Crop pollination may be helped through strawberry flowering, study finds
Honey bee populations are dwindling, it's no secret. However, bees are more attracted to pollinating strawberry fields than scientists had expected - according to new research out of Germany - bringing potentially critical news for ecosystems that are struggling with pollination.
A research team from Gotinga, Sussex and Wurzburgo looked at the behavior of wild bees and honey bees to see how flower distribution across fields impacted bees' foraging decisions. To do so, they placed observation hives across strawberry fields in Germany to see how the eleven fields of blooming fruit differed in how bees treated them.
The fields that the team was interested in included fields with a mixture of strawberry blossoms, oilseed rape and apple trees. That way, a variety of atmospheres could be measured.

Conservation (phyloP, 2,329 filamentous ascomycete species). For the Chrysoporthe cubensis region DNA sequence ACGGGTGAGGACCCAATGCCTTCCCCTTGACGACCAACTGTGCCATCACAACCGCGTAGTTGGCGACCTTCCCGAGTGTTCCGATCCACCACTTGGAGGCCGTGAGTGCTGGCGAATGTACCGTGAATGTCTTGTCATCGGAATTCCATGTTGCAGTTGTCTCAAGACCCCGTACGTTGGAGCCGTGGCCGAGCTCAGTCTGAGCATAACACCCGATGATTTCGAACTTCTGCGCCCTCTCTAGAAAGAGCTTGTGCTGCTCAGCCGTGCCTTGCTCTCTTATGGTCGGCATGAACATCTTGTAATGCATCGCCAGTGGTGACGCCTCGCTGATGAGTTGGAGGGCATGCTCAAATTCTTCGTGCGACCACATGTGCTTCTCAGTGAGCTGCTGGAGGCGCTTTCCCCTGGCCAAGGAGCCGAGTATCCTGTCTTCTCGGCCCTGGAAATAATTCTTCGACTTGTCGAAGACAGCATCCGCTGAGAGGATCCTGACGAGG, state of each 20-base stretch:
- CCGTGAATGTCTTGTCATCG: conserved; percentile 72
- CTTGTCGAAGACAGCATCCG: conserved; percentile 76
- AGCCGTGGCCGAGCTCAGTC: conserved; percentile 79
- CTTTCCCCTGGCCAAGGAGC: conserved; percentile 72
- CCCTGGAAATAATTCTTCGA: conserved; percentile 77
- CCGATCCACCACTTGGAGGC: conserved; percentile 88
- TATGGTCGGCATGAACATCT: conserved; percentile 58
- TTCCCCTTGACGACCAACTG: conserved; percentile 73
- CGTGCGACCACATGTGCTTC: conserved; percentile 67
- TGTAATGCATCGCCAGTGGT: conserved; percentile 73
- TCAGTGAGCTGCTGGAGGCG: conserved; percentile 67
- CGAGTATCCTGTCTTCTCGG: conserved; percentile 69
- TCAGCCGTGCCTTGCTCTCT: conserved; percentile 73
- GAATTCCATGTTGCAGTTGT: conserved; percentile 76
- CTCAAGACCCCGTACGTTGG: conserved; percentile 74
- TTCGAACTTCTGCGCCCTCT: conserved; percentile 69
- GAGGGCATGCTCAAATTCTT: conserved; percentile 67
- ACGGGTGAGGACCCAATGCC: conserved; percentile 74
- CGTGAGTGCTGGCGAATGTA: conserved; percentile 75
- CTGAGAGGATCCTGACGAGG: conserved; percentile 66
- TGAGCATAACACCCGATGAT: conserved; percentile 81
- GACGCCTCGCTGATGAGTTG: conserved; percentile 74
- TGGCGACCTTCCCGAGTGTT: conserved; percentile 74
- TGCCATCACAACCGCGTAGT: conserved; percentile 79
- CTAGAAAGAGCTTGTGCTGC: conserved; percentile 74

In observing how the bees reacted to changes in the spacing of flowers and their specific landscapes, scientists found that honey bees more often indicated that "minor-flowering" strawberry fields are a preferred resource for honey bees.
On the flip side, scientists said that wild bee conservation plays a major role for strawberry pollination. And, "if pollination services by solitary bees are limited, small honey bee hives can be used scrupulously to supplment pollination services in strawberries". Basically, honey bees can be used to replace wild, native bees surrounding strawberry fields in order to get results.
Findings also showed that less honey bees were found in strawberry fields when oilseed rape was in bloom, potentially pointing to the fact that it could negatively impact attraction to a field. However, the foraging activity of the bees who were in the areas with oilseed rape performed the same collection as they normally would.
To read the research, click here.